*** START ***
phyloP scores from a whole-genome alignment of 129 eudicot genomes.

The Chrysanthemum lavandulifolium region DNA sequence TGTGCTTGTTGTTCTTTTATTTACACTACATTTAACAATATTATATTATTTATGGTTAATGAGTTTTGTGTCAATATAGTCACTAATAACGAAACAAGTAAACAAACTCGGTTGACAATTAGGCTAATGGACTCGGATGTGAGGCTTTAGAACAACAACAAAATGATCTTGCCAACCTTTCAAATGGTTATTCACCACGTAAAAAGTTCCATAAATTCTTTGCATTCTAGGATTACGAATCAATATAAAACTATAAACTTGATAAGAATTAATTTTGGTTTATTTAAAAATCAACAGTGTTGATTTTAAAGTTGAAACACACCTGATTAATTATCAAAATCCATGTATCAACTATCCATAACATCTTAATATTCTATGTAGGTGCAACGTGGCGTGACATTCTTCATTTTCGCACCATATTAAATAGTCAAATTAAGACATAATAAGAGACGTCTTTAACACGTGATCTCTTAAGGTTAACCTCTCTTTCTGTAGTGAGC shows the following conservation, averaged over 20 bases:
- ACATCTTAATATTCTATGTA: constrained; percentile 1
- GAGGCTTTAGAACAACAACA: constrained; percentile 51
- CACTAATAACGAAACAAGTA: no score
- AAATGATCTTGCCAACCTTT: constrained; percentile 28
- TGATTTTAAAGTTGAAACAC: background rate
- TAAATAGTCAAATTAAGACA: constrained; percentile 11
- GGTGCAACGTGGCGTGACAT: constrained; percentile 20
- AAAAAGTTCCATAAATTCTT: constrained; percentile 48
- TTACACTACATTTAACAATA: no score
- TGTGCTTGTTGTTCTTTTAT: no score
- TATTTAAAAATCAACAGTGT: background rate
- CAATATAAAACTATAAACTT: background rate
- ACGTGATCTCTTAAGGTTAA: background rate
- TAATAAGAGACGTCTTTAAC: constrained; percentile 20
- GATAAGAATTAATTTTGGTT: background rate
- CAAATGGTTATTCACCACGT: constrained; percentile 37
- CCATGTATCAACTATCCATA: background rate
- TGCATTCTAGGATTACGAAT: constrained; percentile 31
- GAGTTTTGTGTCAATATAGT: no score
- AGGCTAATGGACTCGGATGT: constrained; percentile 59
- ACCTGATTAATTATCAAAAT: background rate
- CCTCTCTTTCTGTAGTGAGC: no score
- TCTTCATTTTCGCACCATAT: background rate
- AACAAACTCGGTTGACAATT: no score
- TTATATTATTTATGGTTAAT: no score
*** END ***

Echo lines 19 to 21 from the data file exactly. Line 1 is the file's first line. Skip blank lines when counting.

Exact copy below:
- CCATGTATCAACTATCCATA: background rate
- TGCATTCTAGGATTACGAAT: constrained; percentile 31
- GAGTTTTGTGTCAATATAGT: no score